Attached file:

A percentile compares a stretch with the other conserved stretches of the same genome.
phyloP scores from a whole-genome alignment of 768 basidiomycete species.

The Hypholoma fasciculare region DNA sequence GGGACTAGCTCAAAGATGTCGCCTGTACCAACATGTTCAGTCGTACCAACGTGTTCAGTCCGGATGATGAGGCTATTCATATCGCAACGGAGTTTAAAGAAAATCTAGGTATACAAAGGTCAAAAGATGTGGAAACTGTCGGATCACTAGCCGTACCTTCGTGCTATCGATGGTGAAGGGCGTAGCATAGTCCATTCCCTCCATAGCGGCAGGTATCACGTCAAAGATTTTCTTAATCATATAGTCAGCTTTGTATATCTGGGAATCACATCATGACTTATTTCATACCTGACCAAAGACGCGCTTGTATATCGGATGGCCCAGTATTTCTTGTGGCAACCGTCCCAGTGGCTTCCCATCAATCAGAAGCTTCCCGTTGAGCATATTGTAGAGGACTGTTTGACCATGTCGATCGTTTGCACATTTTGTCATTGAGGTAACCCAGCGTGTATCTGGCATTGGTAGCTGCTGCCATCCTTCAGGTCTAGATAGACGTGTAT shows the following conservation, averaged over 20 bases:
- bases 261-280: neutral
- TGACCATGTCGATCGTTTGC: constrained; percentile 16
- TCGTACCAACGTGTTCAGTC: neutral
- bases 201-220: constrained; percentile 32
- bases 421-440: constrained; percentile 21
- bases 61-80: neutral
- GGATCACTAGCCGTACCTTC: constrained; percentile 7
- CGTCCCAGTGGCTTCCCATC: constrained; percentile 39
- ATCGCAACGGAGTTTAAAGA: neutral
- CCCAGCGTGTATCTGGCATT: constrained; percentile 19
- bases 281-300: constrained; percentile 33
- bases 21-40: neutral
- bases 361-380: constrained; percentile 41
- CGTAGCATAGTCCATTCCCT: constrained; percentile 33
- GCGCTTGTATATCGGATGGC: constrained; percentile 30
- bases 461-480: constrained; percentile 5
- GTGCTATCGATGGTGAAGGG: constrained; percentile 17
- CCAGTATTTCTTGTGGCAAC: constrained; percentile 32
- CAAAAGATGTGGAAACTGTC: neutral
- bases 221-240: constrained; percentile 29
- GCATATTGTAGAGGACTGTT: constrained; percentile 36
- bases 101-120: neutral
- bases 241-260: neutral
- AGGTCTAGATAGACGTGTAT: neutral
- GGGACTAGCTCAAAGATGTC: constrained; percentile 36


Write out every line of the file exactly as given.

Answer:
A percentile compares a stretch with the other conserved stretches of the same genome.
phyloP scores from a whole-genome alignment of 768 basidiomycete species.

The Hypholoma fasciculare region DNA sequence GGGACTAGCTCAAAGATGTCGCCTGTACCAACATGTTCAGTCGTACCAACGTGTTCAGTCCGGATGATGAGGCTATTCATATCGCAACGGAGTTTAAAGAAAATCTAGGTATACAAAGGTCAAAAGATGTGGAAACTGTCGGATCACTAGCCGTACCTTCGTGCTATCGATGGTGAAGGGCGTAGCATAGTCCATTCCCTCCATAGCGGCAGGTATCACGTCAAAGATTTTCTTAATCATATAGTCAGCTTTGTATATCTGGGAATCACATCATGACTTATTTCATACCTGACCAAAGACGCGCTTGTATATCGGATGGCCCAGTATTTCTTGTGGCAACCGTCCCAGTGGCTTCCCATCAATCAGAAGCTTCCCGTTGAGCATATTGTAGAGGACTGTTTGACCATGTCGATCGTTTGCACATTTTGTCATTGAGGTAACCCAGCGTGTATCTGGCATTGGTAGCTGCTGCCATCCTTCAGGTCTAGATAGACGTGTAT shows the following conservation, averaged over 20 bases:
- bases 261-280: neutral
- TGACCATGTCGATCGTTTGC: constrained; percentile 16
- TCGTACCAACGTGTTCAGTC: neutral
- bases 201-220: constrained; percentile 32
- bases 421-440: constrained; percentile 21
- bases 61-80: neutral
- GGATCACTAGCCGTACCTTC: constrained; percentile 7
- CGTCCCAGTGGCTTCCCATC: constrained; percentile 39
- ATCGCAACGGAGTTTAAAGA: neutral
- CCCAGCGTGTATCTGGCATT: constrained; percentile 19
- bases 281-300: constrained; percentile 33
- bases 21-40: neutral
- bases 361-380: constrained; percentile 41
- CGTAGCATAGTCCATTCCCT: constrained; percentile 33
- GCGCTTGTATATCGGATGGC: constrained; percentile 30
- bases 461-480: constrained; percentile 5
- GTGCTATCGATGGTGAAGGG: constrained; percentile 17
- CCAGTATTTCTTGTGGCAAC: constrained; percentile 32
- CAAAAGATGTGGAAACTGTC: neutral
- bases 221-240: constrained; percentile 29
- GCATATTGTAGAGGACTGTT: constrained; percentile 36
- bases 101-120: neutral
- bases 241-260: neutral
- AGGTCTAGATAGACGTGTAT: neutral
- GGGACTAGCTCAAAGATGTC: constrained; percentile 36